In the ‘90s, death metal became more of a competition than anything else. Everyone was worried about how fast they could play. In some ways, it’s still quite a bit there. The idea that more important than writing the music is being fast. That’s just not what I was brought up on with drums. Listening to rock bands from the ‘70s my whole life, I tend to like the slower stuff. Even when you go to a show, take Obituary. They have huge crowds. They have been doing their thing the whole time – they don’t have one blast beat, they don’t have anything really super fast, but they have a great crowd. But then you take one death metal band, and they don’t play as fast as anyone else, they are weak [laughs]. I don’t understand that – the way that subgenres put themselves.

Obituary is a death metal band, but they don’t blast. A lot of people love them, and no one says anything bad about it. But another band blasts, but not as fast as other bands, and they get ripped apart for it. It’s just weird. The competition thing in music is something that I really hate. I’ve never thought about competing with anybody. I just want to do my own thing and put it out. If people like it, that’s awesome. But I have to like it first.

Dead Rhetoric: I know you’ve stayed busy with other bands through the years, why go back now and revisit Nocturnus’ legacy?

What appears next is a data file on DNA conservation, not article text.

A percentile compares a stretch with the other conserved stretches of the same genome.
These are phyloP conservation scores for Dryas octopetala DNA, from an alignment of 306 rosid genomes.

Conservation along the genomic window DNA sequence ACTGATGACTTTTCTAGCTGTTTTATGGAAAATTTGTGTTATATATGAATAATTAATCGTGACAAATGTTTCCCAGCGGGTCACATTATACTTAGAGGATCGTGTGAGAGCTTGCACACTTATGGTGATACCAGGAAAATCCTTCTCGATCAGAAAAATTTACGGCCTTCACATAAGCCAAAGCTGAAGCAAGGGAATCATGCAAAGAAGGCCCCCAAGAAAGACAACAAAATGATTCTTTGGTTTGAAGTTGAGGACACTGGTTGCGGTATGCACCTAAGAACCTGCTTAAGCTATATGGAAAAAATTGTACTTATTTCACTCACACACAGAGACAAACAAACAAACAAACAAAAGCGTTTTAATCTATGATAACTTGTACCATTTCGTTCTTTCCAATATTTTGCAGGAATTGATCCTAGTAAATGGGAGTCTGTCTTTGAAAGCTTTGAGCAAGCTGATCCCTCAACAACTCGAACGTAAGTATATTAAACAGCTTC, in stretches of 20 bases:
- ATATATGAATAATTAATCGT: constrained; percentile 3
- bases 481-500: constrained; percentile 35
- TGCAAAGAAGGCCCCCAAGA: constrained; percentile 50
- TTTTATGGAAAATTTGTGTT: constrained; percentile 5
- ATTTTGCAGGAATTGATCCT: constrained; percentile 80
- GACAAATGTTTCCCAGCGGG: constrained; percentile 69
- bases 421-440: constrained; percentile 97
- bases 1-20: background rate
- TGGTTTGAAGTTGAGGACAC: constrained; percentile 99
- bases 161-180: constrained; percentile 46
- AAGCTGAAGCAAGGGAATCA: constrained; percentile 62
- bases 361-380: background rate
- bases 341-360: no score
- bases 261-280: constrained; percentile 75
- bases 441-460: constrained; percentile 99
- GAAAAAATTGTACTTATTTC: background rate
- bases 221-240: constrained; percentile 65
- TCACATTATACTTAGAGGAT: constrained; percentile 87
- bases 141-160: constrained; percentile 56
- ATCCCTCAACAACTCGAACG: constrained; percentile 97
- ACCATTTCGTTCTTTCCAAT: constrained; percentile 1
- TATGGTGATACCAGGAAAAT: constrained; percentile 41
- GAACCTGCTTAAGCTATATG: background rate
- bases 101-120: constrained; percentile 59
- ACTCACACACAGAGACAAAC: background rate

Browning: I realized that the other guys were finally to a point where they aren’t going to get back together and try to do anything. People just kept asking me to just do it again. I felt that if I just used “Nocturnus” again, it would also connect me back to all the other things they did after me. Doing Nocturnus AD is my own resurrection of that material, and I want people to know that it is different. I want people to know it is not the original Nocturnus. Otherwise people would ask us to play things from different albums [in Nocturnus’ discography]. They put out Ethereal Tombs, but I wasn’t on that. What about those albums if I called the band Nocturnus? It didn’t make sense, because music had been released when I wasn’t in the band. I did always want to separate that.

Back in ’99 I had three original members: myself, Richard Bateman and Gino Marino. Three of the four people who were on the first demo, and we were going to call it Nocturnus again, because it was the original band and then I got a letter in the mail saying I couldn’t use the name. It was crazy back then. It came to the point where I had talked to a lawyer and I had forgotten that the first Nocturnus demo was copywritten under my name, but also under the name Nocturnus, because it was a self-titled demo. This entertainment lawyer told me that it showed legal proof that I had the name in 1987, and the name was not trademarked by Louis Panzer until 1992. So if they were to take me to court, I would have enough legal proof to say that I had the name first, and I could counter-suit them. So I decided I had nothing to lose at this point. I know what I have is legal too, so it totally proves, along with having a record contract before 1992 – we had a product out in the stores. But I had to prove time before that, since the people who own the name are also on that product. Before that, they weren’t. They weren’t on the first demo.

Until I realized about the copyright being there, I didn’t have any proof to say that it was real. You need legal proof for these things. So I didn’t want to use Nocturnus, since it would have connected me to the stuff they did after me, so I took the approach of doing Nocturnus AD and skipping over everything except The Key.